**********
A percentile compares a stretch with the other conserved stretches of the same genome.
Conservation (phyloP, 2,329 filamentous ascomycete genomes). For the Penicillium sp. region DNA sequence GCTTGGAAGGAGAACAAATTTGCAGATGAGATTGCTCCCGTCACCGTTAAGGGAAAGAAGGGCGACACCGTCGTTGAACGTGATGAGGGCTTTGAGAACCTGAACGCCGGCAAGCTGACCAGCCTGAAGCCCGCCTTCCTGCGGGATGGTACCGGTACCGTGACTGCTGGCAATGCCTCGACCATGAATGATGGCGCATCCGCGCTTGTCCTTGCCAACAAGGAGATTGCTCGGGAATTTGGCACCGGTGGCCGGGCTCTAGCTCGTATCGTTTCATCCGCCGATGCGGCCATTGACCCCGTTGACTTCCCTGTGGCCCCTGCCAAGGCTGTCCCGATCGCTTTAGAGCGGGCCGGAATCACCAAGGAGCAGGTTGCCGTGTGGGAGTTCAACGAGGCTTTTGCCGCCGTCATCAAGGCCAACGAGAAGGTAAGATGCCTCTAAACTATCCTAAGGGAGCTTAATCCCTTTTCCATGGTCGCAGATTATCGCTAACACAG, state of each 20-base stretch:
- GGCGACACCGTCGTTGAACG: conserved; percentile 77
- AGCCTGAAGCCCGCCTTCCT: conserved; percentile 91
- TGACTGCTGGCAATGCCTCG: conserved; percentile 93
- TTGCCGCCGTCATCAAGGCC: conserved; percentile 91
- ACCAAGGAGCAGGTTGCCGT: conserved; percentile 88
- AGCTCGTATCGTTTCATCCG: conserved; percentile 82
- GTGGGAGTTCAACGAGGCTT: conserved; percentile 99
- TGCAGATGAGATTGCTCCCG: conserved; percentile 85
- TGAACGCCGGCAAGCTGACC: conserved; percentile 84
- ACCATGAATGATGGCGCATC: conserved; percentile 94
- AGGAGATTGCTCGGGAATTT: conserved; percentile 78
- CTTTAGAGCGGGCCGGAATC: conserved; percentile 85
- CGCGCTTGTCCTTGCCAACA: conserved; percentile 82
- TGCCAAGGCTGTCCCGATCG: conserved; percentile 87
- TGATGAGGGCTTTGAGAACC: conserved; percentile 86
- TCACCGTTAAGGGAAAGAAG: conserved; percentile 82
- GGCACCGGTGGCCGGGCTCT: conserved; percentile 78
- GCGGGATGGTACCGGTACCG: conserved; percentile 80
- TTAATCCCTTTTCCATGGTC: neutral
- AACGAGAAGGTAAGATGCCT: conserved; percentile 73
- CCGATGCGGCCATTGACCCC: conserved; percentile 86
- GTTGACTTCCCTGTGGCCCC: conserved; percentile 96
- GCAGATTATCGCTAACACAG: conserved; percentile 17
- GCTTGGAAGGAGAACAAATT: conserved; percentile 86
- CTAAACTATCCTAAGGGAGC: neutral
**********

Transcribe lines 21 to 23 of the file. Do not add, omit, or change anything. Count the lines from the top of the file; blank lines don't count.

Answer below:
- TTAATCCCTTTTCCATGGTC: neutral
- AACGAGAAGGTAAGATGCCT: conserved; percentile 73
- CCGATGCGGCCATTGACCCC: conserved; percentile 86